Blood Brothers

 

(If you prefer not to see the Italian lyrics, you can watch here instead.)

 

The best of the “mature” Springsteen and maybe his best song period. Heresy, I know, for all you fans of Bruce. An absolutely ridiculous assertion. Fans of Springsteen are spewing their beer right now and falling to the ground with laughter. Or booking tickets to Atlanta to knock me around. This song does not even crack the Rolling Stones‘ list of the 100 best Springsteen songs.

 

If you’re not a Springsteen fan, though, probably this is one of his more endurable songs. No drag racing on the 4th of July on the backstreets of Atlantic City or the streets of Philadelphia, out there in the darkness (because the night, you know) on the edge of town, Bruce resting his hand on the thigh of some girl in her summer clothes — Bobby Jean or Cindy or Janey or Sandy or Mary Lou or just plain Mary (in the dress that waves at him, right after the screen door slams) —  and leaning over to whisper to her, “I believe in the faith that can save me, I believe and I hope and I pray, that someday it will raise me above these Badlands,” and after Mary stares at him for a while, taking in just how crazy and intense this lanky, hairy guy really is, they drive down the street a block or two to a bar called Tunnel of Love and dance in the dark.

 

Lyrics below. What’s to like? Oh, a dozen little things. It’s simple and honest. There’s nostalgia for childhood here, but not overly sentimental. I like the anacoluthon of “Now there’s so much that time.” That is, he never completes the sentence the way he started it. So much that time what? He starts to say that there is so much that time takes from us. But then he decides to say that time itself, not must memory, fades away. “We lose ourselves in work to do and bills to pay.” That’s true. “Hardness … grinds.” Thanks, Bruce, for starting and finishing with the same metaphor. The trope of black and white turning to gray is fresher here than it might be. He adds “so many shades of gray.” Again, true, in my experience.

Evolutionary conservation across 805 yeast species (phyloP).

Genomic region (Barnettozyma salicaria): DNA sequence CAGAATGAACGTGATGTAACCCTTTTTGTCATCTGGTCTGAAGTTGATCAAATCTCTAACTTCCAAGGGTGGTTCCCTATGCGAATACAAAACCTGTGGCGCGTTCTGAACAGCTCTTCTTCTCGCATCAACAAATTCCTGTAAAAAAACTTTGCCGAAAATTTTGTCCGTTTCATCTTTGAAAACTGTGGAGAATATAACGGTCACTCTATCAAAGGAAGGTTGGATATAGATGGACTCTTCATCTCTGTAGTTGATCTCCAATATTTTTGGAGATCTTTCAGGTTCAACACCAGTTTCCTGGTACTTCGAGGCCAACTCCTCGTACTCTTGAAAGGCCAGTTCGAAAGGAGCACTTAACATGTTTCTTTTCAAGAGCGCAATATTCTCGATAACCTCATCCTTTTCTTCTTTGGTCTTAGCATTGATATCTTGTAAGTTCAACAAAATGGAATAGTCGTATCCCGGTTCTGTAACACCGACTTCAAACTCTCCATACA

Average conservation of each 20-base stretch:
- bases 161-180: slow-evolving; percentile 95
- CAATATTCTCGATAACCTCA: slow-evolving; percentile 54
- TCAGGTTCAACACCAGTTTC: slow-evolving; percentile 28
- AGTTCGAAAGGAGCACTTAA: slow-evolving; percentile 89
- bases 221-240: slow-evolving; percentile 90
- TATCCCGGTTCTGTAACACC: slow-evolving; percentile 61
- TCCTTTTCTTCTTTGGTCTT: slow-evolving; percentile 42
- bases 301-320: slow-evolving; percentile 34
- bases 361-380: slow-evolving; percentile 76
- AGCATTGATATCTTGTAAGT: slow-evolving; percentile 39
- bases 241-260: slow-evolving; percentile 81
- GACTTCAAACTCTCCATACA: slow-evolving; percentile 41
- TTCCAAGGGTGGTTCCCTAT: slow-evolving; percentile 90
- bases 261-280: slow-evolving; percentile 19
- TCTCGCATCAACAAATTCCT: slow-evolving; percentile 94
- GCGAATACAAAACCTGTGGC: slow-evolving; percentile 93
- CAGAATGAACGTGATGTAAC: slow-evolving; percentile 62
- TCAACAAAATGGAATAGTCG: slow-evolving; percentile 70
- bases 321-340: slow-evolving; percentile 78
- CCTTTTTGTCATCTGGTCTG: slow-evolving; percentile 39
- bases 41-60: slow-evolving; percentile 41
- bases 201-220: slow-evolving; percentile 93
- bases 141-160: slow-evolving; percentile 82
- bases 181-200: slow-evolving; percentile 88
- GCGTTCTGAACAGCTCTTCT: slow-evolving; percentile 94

But it’s really the connection of the lyrics with the circumstances of the recording that clinches it. Springsteen’s been solo for years. On a whim or after long contemplation — what do I know? — he decides to get the band together. He calls everyone at the end of some week in 1995, and everyone’s in New York at the beginning of the next week. So those lyrics at the end? We carry with us always the people we love? Maybe more than just something he made up to sell a few records.

 

Listen for the late Clarence Clemons’ sax coiling itself around Bruce’s harmonica in the latter, instrumental part of the song, and at about 4:00, for the late Danny Frederici’s little organ flourish. Just heartbreaking. In a good way, I guess.

 

We played king of the mountain out on the end
The world come chargin’ up the hill, and we were women and men
Now there’s so much that time, time and memory fade away
We got our own roads to ride and chances we gotta take
We stood side by side each one fightin’ for the other
We said until we died we’d always be blood brothers

 

Now the hardness of this world slowly grinds your dreams away
Makin’ a fool’s joke out of the promises we make
And what once seemed black and white turns to so many shades of gray
We lose ourselves in work to do and bills to pay
And it’s a ride, ride, ride, and there ain’t much cover
With no one runnin’ by your side my blood brother

 

On through the houses of the dead past those fallen in their tracks
Always movin’ ahead and never lookin’ back
Now I don’t know how I feel, I don’t know how I feel tonight
If I’ve fallen ‘neath the wheel, if I’ve lost or I’ve gained sight
I don’t even know why, I don’t know why I made this call
Or if any of this matters anymore after all

 

But the stars are burnin’ bright like some mystery uncovered
I’ll keep movin’ through the dark with you in my heart
My blood brother

 

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